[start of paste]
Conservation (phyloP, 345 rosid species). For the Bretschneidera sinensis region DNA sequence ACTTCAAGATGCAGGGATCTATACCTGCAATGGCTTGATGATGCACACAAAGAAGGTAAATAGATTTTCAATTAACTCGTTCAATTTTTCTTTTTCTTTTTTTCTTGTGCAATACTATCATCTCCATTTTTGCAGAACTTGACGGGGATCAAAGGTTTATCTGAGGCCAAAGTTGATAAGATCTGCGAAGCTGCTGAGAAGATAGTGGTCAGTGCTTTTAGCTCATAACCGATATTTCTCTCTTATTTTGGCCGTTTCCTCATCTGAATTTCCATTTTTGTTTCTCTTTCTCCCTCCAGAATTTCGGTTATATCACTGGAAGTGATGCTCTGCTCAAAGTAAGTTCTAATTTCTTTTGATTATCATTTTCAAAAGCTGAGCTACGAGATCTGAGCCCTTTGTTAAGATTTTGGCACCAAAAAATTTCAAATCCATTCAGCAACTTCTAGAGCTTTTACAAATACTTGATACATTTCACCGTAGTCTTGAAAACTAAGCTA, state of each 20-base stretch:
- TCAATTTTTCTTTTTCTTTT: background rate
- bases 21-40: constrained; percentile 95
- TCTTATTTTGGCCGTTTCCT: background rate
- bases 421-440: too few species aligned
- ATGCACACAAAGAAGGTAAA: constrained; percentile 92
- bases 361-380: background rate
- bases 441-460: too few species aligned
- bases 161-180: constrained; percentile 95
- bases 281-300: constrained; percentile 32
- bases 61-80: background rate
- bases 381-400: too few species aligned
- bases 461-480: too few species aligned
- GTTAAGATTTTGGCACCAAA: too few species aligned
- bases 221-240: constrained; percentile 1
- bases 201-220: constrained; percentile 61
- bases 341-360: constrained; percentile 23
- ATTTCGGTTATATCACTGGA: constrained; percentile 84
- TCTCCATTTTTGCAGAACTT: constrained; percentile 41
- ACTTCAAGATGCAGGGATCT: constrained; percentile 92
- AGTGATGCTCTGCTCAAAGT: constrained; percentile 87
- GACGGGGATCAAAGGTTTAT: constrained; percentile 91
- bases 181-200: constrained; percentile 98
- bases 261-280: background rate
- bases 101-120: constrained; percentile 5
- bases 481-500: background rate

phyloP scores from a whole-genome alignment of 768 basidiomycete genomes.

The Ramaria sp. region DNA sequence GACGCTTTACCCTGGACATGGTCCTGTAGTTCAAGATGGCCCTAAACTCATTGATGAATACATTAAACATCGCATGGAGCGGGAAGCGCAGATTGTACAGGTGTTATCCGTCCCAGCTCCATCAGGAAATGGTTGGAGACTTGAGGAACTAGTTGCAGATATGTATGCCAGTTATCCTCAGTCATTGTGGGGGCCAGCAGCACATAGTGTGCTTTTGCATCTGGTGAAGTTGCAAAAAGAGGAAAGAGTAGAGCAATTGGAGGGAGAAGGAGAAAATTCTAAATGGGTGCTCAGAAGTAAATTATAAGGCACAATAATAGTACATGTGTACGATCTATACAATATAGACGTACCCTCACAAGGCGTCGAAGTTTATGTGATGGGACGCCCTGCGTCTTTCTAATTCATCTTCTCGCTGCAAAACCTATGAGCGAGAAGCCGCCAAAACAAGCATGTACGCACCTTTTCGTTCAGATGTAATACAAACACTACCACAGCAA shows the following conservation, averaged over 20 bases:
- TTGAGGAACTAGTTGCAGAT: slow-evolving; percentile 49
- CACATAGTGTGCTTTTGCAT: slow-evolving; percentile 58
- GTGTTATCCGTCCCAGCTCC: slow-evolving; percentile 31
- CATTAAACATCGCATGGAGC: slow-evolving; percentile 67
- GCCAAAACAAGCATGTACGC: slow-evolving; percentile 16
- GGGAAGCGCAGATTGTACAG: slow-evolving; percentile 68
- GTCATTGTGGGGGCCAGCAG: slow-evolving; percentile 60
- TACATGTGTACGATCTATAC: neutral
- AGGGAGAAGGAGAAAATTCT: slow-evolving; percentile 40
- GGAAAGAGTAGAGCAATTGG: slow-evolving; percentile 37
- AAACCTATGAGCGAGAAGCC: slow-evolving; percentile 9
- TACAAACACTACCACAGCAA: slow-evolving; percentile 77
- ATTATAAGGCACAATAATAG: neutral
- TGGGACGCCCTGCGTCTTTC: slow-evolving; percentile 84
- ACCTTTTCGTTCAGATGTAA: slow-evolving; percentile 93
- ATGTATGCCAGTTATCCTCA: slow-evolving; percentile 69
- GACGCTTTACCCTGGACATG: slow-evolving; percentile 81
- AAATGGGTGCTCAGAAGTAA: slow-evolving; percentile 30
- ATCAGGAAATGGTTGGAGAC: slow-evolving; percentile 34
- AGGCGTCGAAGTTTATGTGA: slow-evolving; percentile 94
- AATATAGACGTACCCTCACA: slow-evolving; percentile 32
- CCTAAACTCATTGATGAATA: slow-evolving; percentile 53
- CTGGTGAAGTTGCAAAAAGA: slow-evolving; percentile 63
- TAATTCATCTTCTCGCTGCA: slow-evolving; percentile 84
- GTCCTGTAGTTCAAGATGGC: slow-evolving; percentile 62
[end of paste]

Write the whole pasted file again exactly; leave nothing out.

Conservation (phyloP, 345 rosid species). For the Bretschneidera sinensis region DNA sequence ACTTCAAGATGCAGGGATCTATACCTGCAATGGCTTGATGATGCACACAAAGAAGGTAAATAGATTTTCAATTAACTCGTTCAATTTTTCTTTTTCTTTTTTTCTTGTGCAATACTATCATCTCCATTTTTGCAGAACTTGACGGGGATCAAAGGTTTATCTGAGGCCAAAGTTGATAAGATCTGCGAAGCTGCTGAGAAGATAGTGGTCAGTGCTTTTAGCTCATAACCGATATTTCTCTCTTATTTTGGCCGTTTCCTCATCTGAATTTCCATTTTTGTTTCTCTTTCTCCCTCCAGAATTTCGGTTATATCACTGGAAGTGATGCTCTGCTCAAAGTAAGTTCTAATTTCTTTTGATTATCATTTTCAAAAGCTGAGCTACGAGATCTGAGCCCTTTGTTAAGATTTTGGCACCAAAAAATTTCAAATCCATTCAGCAACTTCTAGAGCTTTTACAAATACTTGATACATTTCACCGTAGTCTTGAAAACTAAGCTA, state of each 20-base stretch:
- TCAATTTTTCTTTTTCTTTT: background rate
- bases 21-40: constrained; percentile 95
- TCTTATTTTGGCCGTTTCCT: background rate
- bases 421-440: too few species aligned
- ATGCACACAAAGAAGGTAAA: constrained; percentile 92
- bases 361-380: background rate
- bases 441-460: too few species aligned
- bases 161-180: constrained; percentile 95
- bases 281-300: constrained; percentile 32
- bases 61-80: background rate
- bases 381-400: too few species aligned
- bases 461-480: too few species aligned
- GTTAAGATTTTGGCACCAAA: too few species aligned
- bases 221-240: constrained; percentile 1
- bases 201-220: constrained; percentile 61
- bases 341-360: constrained; percentile 23
- ATTTCGGTTATATCACTGGA: constrained; percentile 84
- TCTCCATTTTTGCAGAACTT: constrained; percentile 41
- ACTTCAAGATGCAGGGATCT: constrained; percentile 92
- AGTGATGCTCTGCTCAAAGT: constrained; percentile 87
- GACGGGGATCAAAGGTTTAT: constrained; percentile 91
- bases 181-200: constrained; percentile 98
- bases 261-280: background rate
- bases 101-120: constrained; percentile 5
- bases 481-500: background rate

phyloP scores from a whole-genome alignment of 768 basidiomycete genomes.

The Ramaria sp. region DNA sequence GACGCTTTACCCTGGACATGGTCCTGTAGTTCAAGATGGCCCTAAACTCATTGATGAATACATTAAACATCGCATGGAGCGGGAAGCGCAGATTGTACAGGTGTTATCCGTCCCAGCTCCATCAGGAAATGGTTGGAGACTTGAGGAACTAGTTGCAGATATGTATGCCAGTTATCCTCAGTCATTGTGGGGGCCAGCAGCACATAGTGTGCTTTTGCATCTGGTGAAGTTGCAAAAAGAGGAAAGAGTAGAGCAATTGGAGGGAGAAGGAGAAAATTCTAAATGGGTGCTCAGAAGTAAATTATAAGGCACAATAATAGTACATGTGTACGATCTATACAATATAGACGTACCCTCACAAGGCGTCGAAGTTTATGTGATGGGACGCCCTGCGTCTTTCTAATTCATCTTCTCGCTGCAAAACCTATGAGCGAGAAGCCGCCAAAACAAGCATGTACGCACCTTTTCGTTCAGATGTAATACAAACACTACCACAGCAA shows the following conservation, averaged over 20 bases:
- TTGAGGAACTAGTTGCAGAT: slow-evolving; percentile 49
- CACATAGTGTGCTTTTGCAT: slow-evolving; percentile 58
- GTGTTATCCGTCCCAGCTCC: slow-evolving; percentile 31
- CATTAAACATCGCATGGAGC: slow-evolving; percentile 67
- GCCAAAACAAGCATGTACGC: slow-evolving; percentile 16
- GGGAAGCGCAGATTGTACAG: slow-evolving; percentile 68
- GTCATTGTGGGGGCCAGCAG: slow-evolving; percentile 60
- TACATGTGTACGATCTATAC: neutral
- AGGGAGAAGGAGAAAATTCT: slow-evolving; percentile 40
- GGAAAGAGTAGAGCAATTGG: slow-evolving; percentile 37
- AAACCTATGAGCGAGAAGCC: slow-evolving; percentile 9
- TACAAACACTACCACAGCAA: slow-evolving; percentile 77
- ATTATAAGGCACAATAATAG: neutral
- TGGGACGCCCTGCGTCTTTC: slow-evolving; percentile 84
- ACCTTTTCGTTCAGATGTAA: slow-evolving; percentile 93
- ATGTATGCCAGTTATCCTCA: slow-evolving; percentile 69
- GACGCTTTACCCTGGACATG: slow-evolving; percentile 81
- AAATGGGTGCTCAGAAGTAA: slow-evolving; percentile 30
- ATCAGGAAATGGTTGGAGAC: slow-evolving; percentile 34
- AGGCGTCGAAGTTTATGTGA: slow-evolving; percentile 94
- AATATAGACGTACCCTCACA: slow-evolving; percentile 32
- CCTAAACTCATTGATGAATA: slow-evolving; percentile 53
- CTGGTGAAGTTGCAAAAAGA: slow-evolving; percentile 63
- TAATTCATCTTCTCGCTGCA: slow-evolving; percentile 84
- GTCCTGTAGTTCAAGATGGC: slow-evolving; percentile 62